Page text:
Top government officials and other high-ranking individuals have been said to own estates in Dubai in the United Arab Emirates contributing to the city’s economy while watching their own country deteriorate.
Dubai specializes in the selling of high-end properties—whether modest serviced apartments, luxury penthouses, or spectacular villas—to the world’s richest elites. Indeed, Dubai’s rapid growth and development over the last four decades have been underpinned by its booming real estate market.
With the strong financial backing of Abu Dhabi—the UAE’s capital and home to over 99 percent of its oil production—Dubai is also now one of the world’s premier commercial and banking centers. But, in part because of its success, it has become an attractive portal for illicit money flowing into the global financial system.
Dubai is now a welcoming destination for any unexplained wealth accrued by Nigerian political elites whether current or former. The city is seen as the place to relax and enjoy gains stolen from public funds away from the prying eyes of anti-corruption agencies, journalists, and civil society watchdogs. Dubai is seen as an accessible oasis far away from the political drama in Nigeria.
According to a report by Mathew Page, the reason Nigerian politicians invest their gains in Dubai’s property market is that Dubai-which is seen as the commercial capital of the Middle East- exercises minimal oversight and has few legal or logistical obstacles to transferring large amounts of cash or purchasing a property.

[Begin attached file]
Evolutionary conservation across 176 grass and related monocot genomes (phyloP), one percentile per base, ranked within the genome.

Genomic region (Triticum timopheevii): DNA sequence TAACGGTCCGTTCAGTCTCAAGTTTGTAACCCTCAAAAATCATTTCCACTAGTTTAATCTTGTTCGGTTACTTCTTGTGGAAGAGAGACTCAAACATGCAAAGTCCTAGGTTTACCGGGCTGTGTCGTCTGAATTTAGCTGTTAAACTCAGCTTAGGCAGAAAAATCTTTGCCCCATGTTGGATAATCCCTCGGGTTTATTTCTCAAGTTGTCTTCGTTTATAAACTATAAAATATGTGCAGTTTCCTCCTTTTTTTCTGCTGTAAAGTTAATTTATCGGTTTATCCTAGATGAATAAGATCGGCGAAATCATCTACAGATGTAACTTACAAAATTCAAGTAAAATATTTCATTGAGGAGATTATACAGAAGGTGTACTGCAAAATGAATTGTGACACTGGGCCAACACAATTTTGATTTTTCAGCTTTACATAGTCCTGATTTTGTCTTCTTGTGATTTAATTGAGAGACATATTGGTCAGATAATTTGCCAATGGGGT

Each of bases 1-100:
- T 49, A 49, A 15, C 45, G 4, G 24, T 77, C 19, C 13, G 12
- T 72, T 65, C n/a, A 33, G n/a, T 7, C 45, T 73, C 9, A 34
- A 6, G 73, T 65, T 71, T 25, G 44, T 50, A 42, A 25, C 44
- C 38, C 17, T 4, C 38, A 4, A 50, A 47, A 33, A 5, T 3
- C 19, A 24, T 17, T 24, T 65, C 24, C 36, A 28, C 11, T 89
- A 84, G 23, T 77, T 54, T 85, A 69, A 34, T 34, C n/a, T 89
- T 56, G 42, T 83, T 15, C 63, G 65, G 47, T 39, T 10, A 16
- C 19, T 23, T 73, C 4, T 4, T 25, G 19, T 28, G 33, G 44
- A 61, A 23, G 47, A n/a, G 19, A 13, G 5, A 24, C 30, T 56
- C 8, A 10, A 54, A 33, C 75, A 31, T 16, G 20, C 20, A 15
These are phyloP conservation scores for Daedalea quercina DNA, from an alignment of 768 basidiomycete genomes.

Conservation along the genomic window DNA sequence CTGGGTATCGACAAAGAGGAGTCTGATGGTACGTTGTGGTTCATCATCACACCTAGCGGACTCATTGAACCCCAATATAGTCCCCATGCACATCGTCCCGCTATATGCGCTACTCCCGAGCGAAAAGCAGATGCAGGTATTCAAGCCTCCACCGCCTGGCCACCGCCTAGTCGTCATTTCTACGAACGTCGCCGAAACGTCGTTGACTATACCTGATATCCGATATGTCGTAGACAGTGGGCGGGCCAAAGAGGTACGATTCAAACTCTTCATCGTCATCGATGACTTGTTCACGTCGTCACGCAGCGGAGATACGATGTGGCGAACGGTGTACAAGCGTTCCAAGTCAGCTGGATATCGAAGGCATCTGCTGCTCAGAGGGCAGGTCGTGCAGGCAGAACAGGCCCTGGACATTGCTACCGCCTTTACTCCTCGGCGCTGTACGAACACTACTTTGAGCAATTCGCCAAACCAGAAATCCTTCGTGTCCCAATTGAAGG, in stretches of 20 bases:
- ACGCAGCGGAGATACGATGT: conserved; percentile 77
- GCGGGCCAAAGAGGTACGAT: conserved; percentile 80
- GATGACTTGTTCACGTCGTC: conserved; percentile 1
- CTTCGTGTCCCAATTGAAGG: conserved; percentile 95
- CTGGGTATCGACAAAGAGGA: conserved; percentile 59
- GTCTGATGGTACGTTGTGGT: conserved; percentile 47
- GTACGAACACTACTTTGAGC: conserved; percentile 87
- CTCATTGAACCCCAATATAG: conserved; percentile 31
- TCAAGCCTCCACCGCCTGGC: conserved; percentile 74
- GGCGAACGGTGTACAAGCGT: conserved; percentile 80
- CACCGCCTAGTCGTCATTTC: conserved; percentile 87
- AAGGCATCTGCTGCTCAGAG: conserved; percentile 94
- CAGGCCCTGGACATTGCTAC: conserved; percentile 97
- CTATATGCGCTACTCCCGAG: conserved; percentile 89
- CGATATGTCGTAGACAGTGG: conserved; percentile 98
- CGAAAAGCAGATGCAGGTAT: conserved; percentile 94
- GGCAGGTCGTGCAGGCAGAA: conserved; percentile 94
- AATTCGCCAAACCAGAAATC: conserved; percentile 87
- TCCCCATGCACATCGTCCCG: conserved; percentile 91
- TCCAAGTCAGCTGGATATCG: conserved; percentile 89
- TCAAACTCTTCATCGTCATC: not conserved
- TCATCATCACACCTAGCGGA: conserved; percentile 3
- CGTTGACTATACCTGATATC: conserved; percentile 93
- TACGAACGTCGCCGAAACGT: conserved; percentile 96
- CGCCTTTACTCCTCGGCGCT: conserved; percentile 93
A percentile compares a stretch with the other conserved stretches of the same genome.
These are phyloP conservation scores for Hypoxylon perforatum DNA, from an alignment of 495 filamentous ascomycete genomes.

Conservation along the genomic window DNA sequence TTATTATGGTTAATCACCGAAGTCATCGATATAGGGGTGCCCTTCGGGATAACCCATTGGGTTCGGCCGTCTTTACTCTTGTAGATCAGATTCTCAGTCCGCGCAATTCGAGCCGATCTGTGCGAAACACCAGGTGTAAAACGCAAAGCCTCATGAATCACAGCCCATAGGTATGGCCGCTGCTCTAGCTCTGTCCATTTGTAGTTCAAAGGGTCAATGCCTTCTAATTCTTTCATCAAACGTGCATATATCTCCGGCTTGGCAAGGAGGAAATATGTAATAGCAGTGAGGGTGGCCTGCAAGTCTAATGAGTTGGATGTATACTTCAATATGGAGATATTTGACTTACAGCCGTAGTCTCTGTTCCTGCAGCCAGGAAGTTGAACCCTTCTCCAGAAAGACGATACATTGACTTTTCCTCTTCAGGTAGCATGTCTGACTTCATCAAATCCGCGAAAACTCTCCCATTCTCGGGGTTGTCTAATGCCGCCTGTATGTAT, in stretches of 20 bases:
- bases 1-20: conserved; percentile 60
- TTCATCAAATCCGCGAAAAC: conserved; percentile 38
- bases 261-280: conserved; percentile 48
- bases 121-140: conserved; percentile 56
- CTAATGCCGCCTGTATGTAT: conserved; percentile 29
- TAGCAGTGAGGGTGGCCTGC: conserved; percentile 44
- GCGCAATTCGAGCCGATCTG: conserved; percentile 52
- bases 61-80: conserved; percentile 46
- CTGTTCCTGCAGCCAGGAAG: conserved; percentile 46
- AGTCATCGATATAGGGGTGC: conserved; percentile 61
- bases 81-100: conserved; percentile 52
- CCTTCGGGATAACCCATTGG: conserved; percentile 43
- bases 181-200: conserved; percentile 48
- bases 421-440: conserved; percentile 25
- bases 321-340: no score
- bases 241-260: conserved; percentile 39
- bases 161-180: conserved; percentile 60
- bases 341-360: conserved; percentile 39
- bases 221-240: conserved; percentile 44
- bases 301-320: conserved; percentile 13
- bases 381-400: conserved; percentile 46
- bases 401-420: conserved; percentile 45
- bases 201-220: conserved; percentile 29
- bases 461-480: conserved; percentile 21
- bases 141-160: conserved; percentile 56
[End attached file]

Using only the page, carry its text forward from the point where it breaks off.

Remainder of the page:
At least 800 properties in Dubai have been discovered to have links to Nigerian Politically Exposed Persons (PEP) or their family members, associates, and suspected proxies. These assets made with pilfered public funds if further investigated because they usually exceed purchases their official salaries permit.
According to reports, the 800 Dubai properties linked to Nigerian PEPs are estimated to be worth well over 146 billion naira (N) ($400 million). This equals roughly two-thirds of the Nigerian Army’s annual budget and over three times the annual budget of the country’s Independent National Electoral Commission.
About 20 former and serving governors, seven former and serving senators, current and former heads of ministries, departments and agencies of government, commissioners, and those described as ‘money changers,’ that is, bureau de change operators, own a significant number of the properties.
Some of the other identified individuals linked to the properties include the former PDP chairman, Ahmadu Ali; former Kwara State governor, Mohammed Lawal; former petroleum minister, Dan Etete; another former deputy senate president, Ibrahim Mantu; former managing director of the acquired Oceanic Bank, Mrs. Cecilia Ibru.
Others are the former inspector general of police, Tafa Balogun; former chairman of the military pension board, Bala Mshelia; former group managing director of the Nigeria National Petroleum Corporation (NNPC), Ladan Shehu, and a former head of the petroleum product marketing company, Samuel Okeke, among others according to Premium Times.
Although many PEPs’ property purchases exceed what their official salaries should permit, some politically exposed Nigerians have complicated personal financial portfolios combining marital and family assets, business holdings, charitable foundations, and other offshore wealth.
Only Nigerian law enforcement agencies, working with their Emirati and international counterparts, can determine conclusively whether an individual’s property was purchased with the proceeds of corruption.
Nigerian politicians seeing Dubai as their destination to invest ill-gotten gains has a serious implication on the country. The emirate’s receptivity to dubiously acquired loots might be the reason the looting keeps increasing.
An unknown proportion, perhaps substantial, of the over $400 million they have used to buy Dubai property could be part of a river of illicit financial flows out of Nigeria, which the think tank Global Financial Integrity conservatively estimated to total $178 billion from 2004 to 2013.
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